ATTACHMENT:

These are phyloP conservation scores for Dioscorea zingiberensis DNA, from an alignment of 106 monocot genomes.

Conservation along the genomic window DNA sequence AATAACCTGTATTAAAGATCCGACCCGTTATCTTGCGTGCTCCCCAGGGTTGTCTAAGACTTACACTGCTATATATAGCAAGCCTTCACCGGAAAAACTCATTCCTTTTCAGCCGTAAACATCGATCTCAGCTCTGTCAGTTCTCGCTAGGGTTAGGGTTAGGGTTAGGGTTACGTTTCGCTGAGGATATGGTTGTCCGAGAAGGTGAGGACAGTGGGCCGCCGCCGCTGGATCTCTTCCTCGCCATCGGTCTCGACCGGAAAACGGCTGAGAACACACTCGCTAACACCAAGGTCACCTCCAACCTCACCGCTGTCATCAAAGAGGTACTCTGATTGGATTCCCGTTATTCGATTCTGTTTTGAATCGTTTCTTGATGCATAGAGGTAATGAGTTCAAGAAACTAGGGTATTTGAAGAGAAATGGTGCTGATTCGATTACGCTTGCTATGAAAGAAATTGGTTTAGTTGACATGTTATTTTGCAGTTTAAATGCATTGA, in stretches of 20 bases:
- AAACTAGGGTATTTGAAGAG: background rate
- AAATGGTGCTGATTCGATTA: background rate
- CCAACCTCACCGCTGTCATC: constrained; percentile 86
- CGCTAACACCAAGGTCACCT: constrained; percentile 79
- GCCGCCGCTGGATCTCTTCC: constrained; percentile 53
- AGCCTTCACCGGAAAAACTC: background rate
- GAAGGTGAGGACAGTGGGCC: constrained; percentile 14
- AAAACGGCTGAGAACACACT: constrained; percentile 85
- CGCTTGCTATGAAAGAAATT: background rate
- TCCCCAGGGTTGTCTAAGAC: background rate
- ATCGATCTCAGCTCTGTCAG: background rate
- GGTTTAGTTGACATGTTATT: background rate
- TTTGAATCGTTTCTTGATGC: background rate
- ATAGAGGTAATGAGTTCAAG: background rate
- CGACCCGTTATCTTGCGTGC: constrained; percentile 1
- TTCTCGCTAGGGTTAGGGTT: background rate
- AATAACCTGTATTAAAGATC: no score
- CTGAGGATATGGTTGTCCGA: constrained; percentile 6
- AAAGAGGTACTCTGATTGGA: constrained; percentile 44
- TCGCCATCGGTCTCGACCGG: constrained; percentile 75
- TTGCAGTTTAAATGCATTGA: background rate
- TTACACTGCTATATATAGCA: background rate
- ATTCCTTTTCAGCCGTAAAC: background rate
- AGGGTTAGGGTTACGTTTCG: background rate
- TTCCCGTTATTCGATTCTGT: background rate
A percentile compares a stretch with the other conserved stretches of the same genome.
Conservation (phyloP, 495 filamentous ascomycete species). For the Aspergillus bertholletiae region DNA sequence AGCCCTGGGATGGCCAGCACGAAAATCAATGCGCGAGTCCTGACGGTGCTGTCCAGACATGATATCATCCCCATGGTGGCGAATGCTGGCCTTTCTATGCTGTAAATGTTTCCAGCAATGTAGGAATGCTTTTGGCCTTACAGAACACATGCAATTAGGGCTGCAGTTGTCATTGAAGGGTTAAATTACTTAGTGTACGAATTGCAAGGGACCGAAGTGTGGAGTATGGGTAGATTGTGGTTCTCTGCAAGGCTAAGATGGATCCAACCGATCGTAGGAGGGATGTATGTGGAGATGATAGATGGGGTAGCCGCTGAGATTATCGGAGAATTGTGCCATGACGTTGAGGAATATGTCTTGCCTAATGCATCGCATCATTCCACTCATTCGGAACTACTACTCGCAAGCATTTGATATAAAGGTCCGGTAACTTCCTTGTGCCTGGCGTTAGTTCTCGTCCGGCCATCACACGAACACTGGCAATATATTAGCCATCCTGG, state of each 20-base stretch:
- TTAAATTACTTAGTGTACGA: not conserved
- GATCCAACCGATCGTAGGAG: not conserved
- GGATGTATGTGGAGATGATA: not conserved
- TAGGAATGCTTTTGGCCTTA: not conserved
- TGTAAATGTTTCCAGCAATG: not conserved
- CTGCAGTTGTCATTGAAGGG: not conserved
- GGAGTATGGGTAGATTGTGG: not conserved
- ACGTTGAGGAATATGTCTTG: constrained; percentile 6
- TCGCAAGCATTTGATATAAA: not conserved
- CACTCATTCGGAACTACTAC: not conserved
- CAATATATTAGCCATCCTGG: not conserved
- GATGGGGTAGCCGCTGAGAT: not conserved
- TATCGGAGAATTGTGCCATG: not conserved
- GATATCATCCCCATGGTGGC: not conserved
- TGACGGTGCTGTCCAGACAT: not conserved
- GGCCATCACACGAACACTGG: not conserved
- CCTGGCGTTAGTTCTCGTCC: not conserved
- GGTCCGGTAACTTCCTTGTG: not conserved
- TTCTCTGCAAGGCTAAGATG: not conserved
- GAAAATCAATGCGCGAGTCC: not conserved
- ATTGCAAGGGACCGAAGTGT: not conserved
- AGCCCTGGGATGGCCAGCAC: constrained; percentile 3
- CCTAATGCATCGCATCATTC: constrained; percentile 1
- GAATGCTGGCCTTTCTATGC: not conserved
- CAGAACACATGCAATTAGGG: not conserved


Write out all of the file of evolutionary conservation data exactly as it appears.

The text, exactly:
These are phyloP conservation scores for Dioscorea zingiberensis DNA, from an alignment of 106 monocot genomes.

Conservation along the genomic window DNA sequence AATAACCTGTATTAAAGATCCGACCCGTTATCTTGCGTGCTCCCCAGGGTTGTCTAAGACTTACACTGCTATATATAGCAAGCCTTCACCGGAAAAACTCATTCCTTTTCAGCCGTAAACATCGATCTCAGCTCTGTCAGTTCTCGCTAGGGTTAGGGTTAGGGTTAGGGTTACGTTTCGCTGAGGATATGGTTGTCCGAGAAGGTGAGGACAGTGGGCCGCCGCCGCTGGATCTCTTCCTCGCCATCGGTCTCGACCGGAAAACGGCTGAGAACACACTCGCTAACACCAAGGTCACCTCCAACCTCACCGCTGTCATCAAAGAGGTACTCTGATTGGATTCCCGTTATTCGATTCTGTTTTGAATCGTTTCTTGATGCATAGAGGTAATGAGTTCAAGAAACTAGGGTATTTGAAGAGAAATGGTGCTGATTCGATTACGCTTGCTATGAAAGAAATTGGTTTAGTTGACATGTTATTTTGCAGTTTAAATGCATTGA, in stretches of 20 bases:
- AAACTAGGGTATTTGAAGAG: background rate
- AAATGGTGCTGATTCGATTA: background rate
- CCAACCTCACCGCTGTCATC: constrained; percentile 86
- CGCTAACACCAAGGTCACCT: constrained; percentile 79
- GCCGCCGCTGGATCTCTTCC: constrained; percentile 53
- AGCCTTCACCGGAAAAACTC: background rate
- GAAGGTGAGGACAGTGGGCC: constrained; percentile 14
- AAAACGGCTGAGAACACACT: constrained; percentile 85
- CGCTTGCTATGAAAGAAATT: background rate
- TCCCCAGGGTTGTCTAAGAC: background rate
- ATCGATCTCAGCTCTGTCAG: background rate
- GGTTTAGTTGACATGTTATT: background rate
- TTTGAATCGTTTCTTGATGC: background rate
- ATAGAGGTAATGAGTTCAAG: background rate
- CGACCCGTTATCTTGCGTGC: constrained; percentile 1
- TTCTCGCTAGGGTTAGGGTT: background rate
- AATAACCTGTATTAAAGATC: no score
- CTGAGGATATGGTTGTCCGA: constrained; percentile 6
- AAAGAGGTACTCTGATTGGA: constrained; percentile 44
- TCGCCATCGGTCTCGACCGG: constrained; percentile 75
- TTGCAGTTTAAATGCATTGA: background rate
- TTACACTGCTATATATAGCA: background rate
- ATTCCTTTTCAGCCGTAAAC: background rate
- AGGGTTAGGGTTACGTTTCG: background rate
- TTCCCGTTATTCGATTCTGT: background rate
A percentile compares a stretch with the other conserved stretches of the same genome.
Conservation (phyloP, 495 filamentous ascomycete species). For the Aspergillus bertholletiae region DNA sequence AGCCCTGGGATGGCCAGCACGAAAATCAATGCGCGAGTCCTGACGGTGCTGTCCAGACATGATATCATCCCCATGGTGGCGAATGCTGGCCTTTCTATGCTGTAAATGTTTCCAGCAATGTAGGAATGCTTTTGGCCTTACAGAACACATGCAATTAGGGCTGCAGTTGTCATTGAAGGGTTAAATTACTTAGTGTACGAATTGCAAGGGACCGAAGTGTGGAGTATGGGTAGATTGTGGTTCTCTGCAAGGCTAAGATGGATCCAACCGATCGTAGGAGGGATGTATGTGGAGATGATAGATGGGGTAGCCGCTGAGATTATCGGAGAATTGTGCCATGACGTTGAGGAATATGTCTTGCCTAATGCATCGCATCATTCCACTCATTCGGAACTACTACTCGCAAGCATTTGATATAAAGGTCCGGTAACTTCCTTGTGCCTGGCGTTAGTTCTCGTCCGGCCATCACACGAACACTGGCAATATATTAGCCATCCTGG, state of each 20-base stretch:
- TTAAATTACTTAGTGTACGA: not conserved
- GATCCAACCGATCGTAGGAG: not conserved
- GGATGTATGTGGAGATGATA: not conserved
- TAGGAATGCTTTTGGCCTTA: not conserved
- TGTAAATGTTTCCAGCAATG: not conserved
- CTGCAGTTGTCATTGAAGGG: not conserved
- GGAGTATGGGTAGATTGTGG: not conserved
- ACGTTGAGGAATATGTCTTG: constrained; percentile 6
- TCGCAAGCATTTGATATAAA: not conserved
- CACTCATTCGGAACTACTAC: not conserved
- CAATATATTAGCCATCCTGG: not conserved
- GATGGGGTAGCCGCTGAGAT: not conserved
- TATCGGAGAATTGTGCCATG: not conserved
- GATATCATCCCCATGGTGGC: not conserved
- TGACGGTGCTGTCCAGACAT: not conserved
- GGCCATCACACGAACACTGG: not conserved
- CCTGGCGTTAGTTCTCGTCC: not conserved
- GGTCCGGTAACTTCCTTGTG: not conserved
- TTCTCTGCAAGGCTAAGATG: not conserved
- GAAAATCAATGCGCGAGTCC: not conserved
- ATTGCAAGGGACCGAAGTGT: not conserved
- AGCCCTGGGATGGCCAGCAC: constrained; percentile 3
- CCTAATGCATCGCATCATTC: constrained; percentile 1
- GAATGCTGGCCTTTCTATGC: not conserved
- CAGAACACATGCAATTAGGG: not conserved